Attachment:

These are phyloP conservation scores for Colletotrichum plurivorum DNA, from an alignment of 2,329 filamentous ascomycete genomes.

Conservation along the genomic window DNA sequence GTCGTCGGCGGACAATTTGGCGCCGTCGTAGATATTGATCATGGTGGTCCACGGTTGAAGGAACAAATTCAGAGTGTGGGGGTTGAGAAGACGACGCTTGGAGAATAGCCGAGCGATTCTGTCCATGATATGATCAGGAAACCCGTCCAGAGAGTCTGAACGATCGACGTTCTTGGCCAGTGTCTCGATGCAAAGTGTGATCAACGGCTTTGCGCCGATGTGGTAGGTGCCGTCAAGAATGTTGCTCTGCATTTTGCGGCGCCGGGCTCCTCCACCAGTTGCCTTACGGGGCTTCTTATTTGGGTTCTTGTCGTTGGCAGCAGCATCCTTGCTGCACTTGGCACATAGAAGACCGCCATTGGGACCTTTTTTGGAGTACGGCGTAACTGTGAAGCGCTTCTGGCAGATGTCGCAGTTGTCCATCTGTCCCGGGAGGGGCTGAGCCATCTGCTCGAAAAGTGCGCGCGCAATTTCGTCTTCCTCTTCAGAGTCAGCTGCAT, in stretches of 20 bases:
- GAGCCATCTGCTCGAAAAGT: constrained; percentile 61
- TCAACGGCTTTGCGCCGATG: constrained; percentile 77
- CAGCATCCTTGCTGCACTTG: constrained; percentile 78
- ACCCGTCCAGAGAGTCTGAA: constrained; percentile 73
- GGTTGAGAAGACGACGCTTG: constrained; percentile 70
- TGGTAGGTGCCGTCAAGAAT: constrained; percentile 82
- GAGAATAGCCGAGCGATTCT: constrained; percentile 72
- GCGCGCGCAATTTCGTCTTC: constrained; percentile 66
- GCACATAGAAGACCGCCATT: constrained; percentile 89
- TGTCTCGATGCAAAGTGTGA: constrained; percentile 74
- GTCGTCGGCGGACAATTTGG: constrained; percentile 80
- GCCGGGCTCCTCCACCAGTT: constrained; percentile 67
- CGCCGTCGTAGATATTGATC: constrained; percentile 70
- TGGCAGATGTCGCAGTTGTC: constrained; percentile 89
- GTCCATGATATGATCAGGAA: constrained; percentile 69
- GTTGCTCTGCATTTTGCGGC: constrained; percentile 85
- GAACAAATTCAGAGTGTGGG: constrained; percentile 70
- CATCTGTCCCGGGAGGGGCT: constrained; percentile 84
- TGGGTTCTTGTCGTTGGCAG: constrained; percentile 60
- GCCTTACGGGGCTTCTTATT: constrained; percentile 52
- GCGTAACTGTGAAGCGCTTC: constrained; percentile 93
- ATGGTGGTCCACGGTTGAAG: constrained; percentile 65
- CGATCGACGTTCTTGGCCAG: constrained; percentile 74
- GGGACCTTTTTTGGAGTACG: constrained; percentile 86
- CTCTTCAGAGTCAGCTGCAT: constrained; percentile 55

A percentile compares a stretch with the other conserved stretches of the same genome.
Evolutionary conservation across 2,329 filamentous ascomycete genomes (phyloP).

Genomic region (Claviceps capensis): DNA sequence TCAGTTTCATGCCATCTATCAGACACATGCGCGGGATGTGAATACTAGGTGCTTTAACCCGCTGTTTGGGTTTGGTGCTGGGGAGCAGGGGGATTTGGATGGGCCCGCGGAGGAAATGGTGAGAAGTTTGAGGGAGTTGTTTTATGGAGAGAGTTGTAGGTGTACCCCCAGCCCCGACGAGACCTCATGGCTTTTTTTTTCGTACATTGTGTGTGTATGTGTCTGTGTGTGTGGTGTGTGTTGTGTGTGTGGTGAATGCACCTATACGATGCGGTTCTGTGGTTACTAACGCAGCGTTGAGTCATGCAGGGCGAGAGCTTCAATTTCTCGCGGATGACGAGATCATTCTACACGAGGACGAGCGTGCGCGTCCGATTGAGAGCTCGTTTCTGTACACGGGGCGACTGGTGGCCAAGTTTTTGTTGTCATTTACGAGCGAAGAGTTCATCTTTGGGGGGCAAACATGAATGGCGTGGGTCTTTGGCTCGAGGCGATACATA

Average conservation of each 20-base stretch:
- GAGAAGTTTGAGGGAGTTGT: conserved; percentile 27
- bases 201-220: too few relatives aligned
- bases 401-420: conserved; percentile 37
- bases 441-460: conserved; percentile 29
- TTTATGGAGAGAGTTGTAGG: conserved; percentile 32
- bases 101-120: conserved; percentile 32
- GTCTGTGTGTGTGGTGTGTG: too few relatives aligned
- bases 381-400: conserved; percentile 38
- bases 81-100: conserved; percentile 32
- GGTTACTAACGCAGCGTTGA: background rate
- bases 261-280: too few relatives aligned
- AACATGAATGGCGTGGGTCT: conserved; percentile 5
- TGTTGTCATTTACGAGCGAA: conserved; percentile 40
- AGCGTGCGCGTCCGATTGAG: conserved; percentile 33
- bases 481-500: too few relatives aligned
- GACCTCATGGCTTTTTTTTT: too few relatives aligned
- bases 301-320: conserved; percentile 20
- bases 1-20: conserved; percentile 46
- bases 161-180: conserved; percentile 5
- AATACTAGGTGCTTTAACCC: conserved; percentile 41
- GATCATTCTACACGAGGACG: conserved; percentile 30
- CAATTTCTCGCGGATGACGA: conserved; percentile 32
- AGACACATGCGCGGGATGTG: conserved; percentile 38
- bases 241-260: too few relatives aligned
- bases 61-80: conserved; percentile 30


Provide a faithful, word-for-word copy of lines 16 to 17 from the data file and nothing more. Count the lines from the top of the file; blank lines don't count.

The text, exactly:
- TGGCAGATGTCGCAGTTGTC: constrained; percentile 89
- GTCCATGATATGATCAGGAA: constrained; percentile 69